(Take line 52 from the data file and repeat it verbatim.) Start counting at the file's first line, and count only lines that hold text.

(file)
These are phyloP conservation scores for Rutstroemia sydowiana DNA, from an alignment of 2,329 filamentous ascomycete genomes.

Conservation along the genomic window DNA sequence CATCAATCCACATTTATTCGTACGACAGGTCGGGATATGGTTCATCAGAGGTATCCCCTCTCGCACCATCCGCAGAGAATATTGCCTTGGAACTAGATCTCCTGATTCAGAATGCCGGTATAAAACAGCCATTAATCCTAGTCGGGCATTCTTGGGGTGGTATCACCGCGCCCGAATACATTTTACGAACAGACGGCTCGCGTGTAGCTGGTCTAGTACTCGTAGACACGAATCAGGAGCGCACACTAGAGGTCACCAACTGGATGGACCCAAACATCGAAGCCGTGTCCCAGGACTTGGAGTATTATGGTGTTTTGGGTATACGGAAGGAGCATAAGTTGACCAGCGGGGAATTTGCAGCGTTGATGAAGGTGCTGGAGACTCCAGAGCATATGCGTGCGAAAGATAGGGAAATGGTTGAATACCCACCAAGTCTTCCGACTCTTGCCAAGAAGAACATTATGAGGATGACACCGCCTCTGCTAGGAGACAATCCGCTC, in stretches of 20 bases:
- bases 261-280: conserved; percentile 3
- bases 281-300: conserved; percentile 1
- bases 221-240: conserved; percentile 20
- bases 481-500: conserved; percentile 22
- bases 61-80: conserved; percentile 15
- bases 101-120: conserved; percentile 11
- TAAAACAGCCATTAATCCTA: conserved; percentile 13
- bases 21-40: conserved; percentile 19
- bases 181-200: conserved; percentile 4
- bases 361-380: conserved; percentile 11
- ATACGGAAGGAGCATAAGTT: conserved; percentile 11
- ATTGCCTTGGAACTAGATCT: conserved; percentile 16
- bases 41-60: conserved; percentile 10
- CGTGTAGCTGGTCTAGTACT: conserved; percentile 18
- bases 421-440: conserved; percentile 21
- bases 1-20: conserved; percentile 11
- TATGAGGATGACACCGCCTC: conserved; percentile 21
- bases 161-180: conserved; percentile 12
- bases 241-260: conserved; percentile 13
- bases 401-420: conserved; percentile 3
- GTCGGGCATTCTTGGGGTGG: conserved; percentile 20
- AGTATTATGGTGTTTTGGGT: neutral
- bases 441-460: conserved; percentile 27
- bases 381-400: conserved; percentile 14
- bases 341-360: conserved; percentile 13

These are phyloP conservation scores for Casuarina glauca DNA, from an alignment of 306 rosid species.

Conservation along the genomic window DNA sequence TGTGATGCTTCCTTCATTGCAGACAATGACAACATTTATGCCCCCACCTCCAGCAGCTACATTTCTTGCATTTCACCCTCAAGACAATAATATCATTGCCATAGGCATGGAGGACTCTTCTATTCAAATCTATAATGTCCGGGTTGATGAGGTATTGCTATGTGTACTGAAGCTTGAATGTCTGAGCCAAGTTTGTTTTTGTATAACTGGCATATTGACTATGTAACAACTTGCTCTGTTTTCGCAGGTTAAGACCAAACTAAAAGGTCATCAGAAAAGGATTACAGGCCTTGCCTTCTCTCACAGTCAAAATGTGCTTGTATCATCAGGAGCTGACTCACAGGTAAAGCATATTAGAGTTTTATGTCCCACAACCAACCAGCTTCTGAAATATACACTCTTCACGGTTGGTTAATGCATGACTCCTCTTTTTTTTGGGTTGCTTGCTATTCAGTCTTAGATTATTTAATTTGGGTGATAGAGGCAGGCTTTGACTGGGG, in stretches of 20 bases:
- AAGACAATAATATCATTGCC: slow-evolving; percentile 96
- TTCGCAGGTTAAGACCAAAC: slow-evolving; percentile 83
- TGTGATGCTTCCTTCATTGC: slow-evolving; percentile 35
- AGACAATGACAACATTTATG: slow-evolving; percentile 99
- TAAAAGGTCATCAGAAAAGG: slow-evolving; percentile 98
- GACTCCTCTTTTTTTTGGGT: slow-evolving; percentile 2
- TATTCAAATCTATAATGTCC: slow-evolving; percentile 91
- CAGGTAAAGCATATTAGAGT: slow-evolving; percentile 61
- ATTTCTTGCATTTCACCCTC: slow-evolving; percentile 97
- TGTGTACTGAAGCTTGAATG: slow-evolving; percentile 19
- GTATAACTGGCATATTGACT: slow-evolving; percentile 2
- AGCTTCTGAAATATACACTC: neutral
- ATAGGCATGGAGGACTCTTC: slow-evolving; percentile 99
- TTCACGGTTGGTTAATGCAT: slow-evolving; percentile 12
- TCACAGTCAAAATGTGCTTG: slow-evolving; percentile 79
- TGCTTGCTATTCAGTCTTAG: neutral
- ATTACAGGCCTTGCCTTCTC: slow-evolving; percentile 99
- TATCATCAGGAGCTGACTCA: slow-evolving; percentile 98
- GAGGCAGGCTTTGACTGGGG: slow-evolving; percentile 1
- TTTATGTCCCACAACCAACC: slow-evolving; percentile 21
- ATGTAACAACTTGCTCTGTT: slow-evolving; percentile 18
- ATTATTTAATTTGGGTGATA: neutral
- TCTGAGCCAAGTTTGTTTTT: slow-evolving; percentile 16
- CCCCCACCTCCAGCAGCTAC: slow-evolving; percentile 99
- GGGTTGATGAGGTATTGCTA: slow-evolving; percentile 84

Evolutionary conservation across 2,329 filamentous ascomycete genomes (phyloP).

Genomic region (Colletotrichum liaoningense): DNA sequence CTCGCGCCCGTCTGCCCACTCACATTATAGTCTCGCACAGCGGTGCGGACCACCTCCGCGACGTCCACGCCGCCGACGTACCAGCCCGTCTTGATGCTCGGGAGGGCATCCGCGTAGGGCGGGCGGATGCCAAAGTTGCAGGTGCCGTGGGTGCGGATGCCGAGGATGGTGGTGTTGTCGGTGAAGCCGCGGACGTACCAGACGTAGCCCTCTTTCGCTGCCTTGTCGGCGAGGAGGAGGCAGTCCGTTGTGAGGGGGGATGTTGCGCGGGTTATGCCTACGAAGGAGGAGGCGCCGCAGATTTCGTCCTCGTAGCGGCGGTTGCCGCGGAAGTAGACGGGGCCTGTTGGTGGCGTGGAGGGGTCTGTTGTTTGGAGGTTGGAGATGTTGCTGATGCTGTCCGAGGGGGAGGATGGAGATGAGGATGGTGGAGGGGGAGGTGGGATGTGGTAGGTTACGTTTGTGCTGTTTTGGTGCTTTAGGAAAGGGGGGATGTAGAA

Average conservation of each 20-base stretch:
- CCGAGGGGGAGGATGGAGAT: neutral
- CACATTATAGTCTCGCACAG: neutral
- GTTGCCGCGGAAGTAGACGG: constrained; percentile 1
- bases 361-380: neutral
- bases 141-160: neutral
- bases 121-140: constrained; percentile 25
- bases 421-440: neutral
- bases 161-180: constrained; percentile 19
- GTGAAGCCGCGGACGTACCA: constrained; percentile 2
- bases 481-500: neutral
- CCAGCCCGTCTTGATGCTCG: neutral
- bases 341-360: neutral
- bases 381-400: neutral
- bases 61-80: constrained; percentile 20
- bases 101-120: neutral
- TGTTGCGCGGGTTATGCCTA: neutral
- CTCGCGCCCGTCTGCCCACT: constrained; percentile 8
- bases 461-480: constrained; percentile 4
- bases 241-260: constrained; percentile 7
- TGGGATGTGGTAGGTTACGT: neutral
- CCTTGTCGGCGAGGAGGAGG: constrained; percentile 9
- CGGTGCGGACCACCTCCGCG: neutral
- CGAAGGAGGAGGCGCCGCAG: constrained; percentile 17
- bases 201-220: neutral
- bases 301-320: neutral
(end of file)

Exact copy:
- TCTGAGCCAAGTTTGTTTTT: slow-evolving; percentile 16